Science and Rhetoric, Neil Ryder

On language, metaphor and the communication of science.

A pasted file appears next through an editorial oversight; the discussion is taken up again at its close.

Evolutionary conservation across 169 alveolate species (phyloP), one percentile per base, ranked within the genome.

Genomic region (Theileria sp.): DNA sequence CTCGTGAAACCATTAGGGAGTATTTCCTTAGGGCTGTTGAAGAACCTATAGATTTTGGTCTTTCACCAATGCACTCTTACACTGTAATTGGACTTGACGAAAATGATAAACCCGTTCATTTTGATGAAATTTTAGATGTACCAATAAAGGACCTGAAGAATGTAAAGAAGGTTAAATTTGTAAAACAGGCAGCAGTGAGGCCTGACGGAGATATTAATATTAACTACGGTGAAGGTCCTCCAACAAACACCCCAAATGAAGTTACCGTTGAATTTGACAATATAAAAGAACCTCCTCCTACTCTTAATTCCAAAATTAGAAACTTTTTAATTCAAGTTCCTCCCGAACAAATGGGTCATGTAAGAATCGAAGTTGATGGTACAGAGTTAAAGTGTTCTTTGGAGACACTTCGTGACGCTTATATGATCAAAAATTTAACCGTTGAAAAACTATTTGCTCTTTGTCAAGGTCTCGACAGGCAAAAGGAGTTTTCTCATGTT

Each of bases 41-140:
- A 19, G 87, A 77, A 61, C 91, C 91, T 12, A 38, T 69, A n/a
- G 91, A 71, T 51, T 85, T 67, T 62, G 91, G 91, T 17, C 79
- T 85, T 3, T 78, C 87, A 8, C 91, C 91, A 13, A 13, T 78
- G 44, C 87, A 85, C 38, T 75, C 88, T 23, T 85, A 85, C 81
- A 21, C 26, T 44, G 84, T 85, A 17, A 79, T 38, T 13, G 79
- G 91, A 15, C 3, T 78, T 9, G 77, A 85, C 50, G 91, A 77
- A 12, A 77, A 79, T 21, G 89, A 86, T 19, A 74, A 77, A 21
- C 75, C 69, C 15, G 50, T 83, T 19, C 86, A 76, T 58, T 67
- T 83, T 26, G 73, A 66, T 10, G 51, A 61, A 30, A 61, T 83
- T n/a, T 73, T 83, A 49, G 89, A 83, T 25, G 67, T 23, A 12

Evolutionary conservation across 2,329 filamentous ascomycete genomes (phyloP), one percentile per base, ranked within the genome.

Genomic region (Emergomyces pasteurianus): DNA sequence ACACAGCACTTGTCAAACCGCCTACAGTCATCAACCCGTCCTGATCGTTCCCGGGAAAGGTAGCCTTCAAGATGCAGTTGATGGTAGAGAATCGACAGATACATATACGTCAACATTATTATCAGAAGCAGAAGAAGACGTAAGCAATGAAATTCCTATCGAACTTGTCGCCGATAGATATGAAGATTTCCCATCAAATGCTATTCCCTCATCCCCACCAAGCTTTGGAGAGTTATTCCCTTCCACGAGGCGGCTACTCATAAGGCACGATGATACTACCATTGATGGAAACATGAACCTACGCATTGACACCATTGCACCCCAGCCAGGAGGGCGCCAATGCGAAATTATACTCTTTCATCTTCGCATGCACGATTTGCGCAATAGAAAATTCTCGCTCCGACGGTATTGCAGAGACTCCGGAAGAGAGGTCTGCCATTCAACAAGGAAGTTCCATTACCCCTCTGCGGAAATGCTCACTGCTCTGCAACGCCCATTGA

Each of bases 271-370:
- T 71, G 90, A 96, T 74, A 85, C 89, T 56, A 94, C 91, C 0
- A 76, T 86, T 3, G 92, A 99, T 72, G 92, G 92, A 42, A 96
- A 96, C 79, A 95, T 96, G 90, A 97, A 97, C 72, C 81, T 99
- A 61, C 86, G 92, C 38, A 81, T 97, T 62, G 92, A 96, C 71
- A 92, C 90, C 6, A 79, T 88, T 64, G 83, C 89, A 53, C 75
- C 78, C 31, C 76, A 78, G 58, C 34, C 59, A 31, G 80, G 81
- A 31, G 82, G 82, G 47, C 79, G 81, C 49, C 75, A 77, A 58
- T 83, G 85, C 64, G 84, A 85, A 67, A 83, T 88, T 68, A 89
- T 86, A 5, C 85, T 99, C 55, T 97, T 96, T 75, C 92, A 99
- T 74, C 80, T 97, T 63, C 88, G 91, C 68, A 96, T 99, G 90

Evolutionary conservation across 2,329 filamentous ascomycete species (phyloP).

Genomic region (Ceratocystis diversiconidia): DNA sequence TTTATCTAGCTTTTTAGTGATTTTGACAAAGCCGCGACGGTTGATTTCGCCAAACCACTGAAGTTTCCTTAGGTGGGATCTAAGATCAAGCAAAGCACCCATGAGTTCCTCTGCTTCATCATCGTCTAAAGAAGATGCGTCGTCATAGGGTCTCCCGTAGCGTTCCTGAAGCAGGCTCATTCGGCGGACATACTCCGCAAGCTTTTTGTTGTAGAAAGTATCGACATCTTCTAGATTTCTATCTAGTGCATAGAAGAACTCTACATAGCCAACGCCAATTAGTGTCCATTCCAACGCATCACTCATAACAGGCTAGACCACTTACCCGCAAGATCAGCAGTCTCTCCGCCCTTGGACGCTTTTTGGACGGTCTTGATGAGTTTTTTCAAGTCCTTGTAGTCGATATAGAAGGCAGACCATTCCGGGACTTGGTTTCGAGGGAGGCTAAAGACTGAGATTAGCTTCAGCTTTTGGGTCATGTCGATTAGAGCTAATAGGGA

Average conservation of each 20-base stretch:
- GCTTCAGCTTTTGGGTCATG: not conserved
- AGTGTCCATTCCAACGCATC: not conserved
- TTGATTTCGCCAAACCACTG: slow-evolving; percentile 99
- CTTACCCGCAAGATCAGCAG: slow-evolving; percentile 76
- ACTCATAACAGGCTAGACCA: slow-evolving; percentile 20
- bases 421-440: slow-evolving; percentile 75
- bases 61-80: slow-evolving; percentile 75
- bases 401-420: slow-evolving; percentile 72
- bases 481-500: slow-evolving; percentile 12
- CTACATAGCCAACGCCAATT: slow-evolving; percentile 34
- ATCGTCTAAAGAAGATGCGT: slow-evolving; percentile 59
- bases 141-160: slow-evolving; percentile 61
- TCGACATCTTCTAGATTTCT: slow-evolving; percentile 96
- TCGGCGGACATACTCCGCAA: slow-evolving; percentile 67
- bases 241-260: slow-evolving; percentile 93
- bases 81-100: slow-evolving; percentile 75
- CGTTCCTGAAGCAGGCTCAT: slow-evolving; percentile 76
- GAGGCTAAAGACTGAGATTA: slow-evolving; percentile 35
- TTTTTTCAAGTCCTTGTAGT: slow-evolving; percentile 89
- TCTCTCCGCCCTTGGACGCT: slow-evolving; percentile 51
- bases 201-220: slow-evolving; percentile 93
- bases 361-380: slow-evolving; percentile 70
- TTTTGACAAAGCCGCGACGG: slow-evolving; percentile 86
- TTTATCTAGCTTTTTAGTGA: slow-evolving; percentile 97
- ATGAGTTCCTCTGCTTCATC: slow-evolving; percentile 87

Ours is a culture overrun by persuasive messages, with science a weapon in the persuaders’ armouries. Glance at an ad for hair care products; overhear a politician defending their actions on BSE. These persuasive acts are examples of the art of rhetoric – examples in which science and rhetoric are intimately connected. ‘Rhetoric’ is a term that sits very uncomfortably with science, especially in empiricist Britain. Yet as well as these examples of explicit persuasion, attempts to use the ideas of science in newspaper articles or radio and television programmes are also rhetorical acts. What sense can we make of such a conjunction between science and rhetoric? There are a number of possible responses to the suggestion that science need be considered alongside rhetoric. For instance, some may feel that the intellectual standards of the one, rhetoric, are incapable of meeting those of the other, science; worse, they may be actually incompatible or even antithetical. But another response is that the very practice of science is governed by rhetoric. Some forms of communication are clearly typical of science and as such form a rhetoric of science. Peter Medawar pointed to a discrepancy between the way science is formally reported amongst scientists and what scientists actually do. He advocated that the discussion part of the scientific paper, usually relegated to the end of the paper, should be presented right at the top, so that the openness and the tentativeness of the whole debate are foregrounded. Since then linguists have taken a close look at scientist’s writing practices and although it appears that there is some variety in the way structures appear across the different scientific disciplines and journals, the rhetorical dimensions remain. When we turn to the presentation of science to the public some of the forms of presentation that scientists’ use amongst themselves have to be abandoned. There is considerable work necessary to transform ideas from the scientific sphere to even the semi-popular pages of Scientific American or New Scientist. These transformations must be wrought in every aspect of a text, from its overall structures, to its grammars and vocabulary. On the whole many of the changes can be represented as simple instructions; putting, for instance, the familiar before the esoteric, introducing living actors instead of inanimate substances, preferring active grammar for passive. We can think of this as a fairly routine translation strategy for science journalism. But at this point a major choice emerges and the alternative you choose will depend on your view of science. The choice is: are you comfortable with a situation where scientists draw conclusions, make discoveries, and then have them translated somehow into everyday language and leave that as the extent of the intercommunication between the two parts of the culture? Or do you believe that the quality of argument in science itself is no different from that which applies to, say, literary criticism, or political debate? If you believe the former, then scientific ideas and conclusions stand clear of the accidents of the language and of political struggles in lay society – the society into which we hope they will be received – and you will not have much trouble with the translation strategy. But if you believe that the quality of argument in science itself is no different from that which applies to, say, literary criticism or political debate, then clearly the skills and the status of the scientist have to be different. Scientists have to come down off their pedestals and hustle for a hearing along with the rest of us. The ideas and conclusions a scientist entertains and accepts are the product of processes no purer than any other intellectual activity. Scientific knowledge has no God-given authority over poetry, politics or even fine art, and the system of evaluation or selection and approval are analogous, if not identical, in the different fields. Science journalism here is no longer translation. It is the writing of new stories with quite different characters and relationships.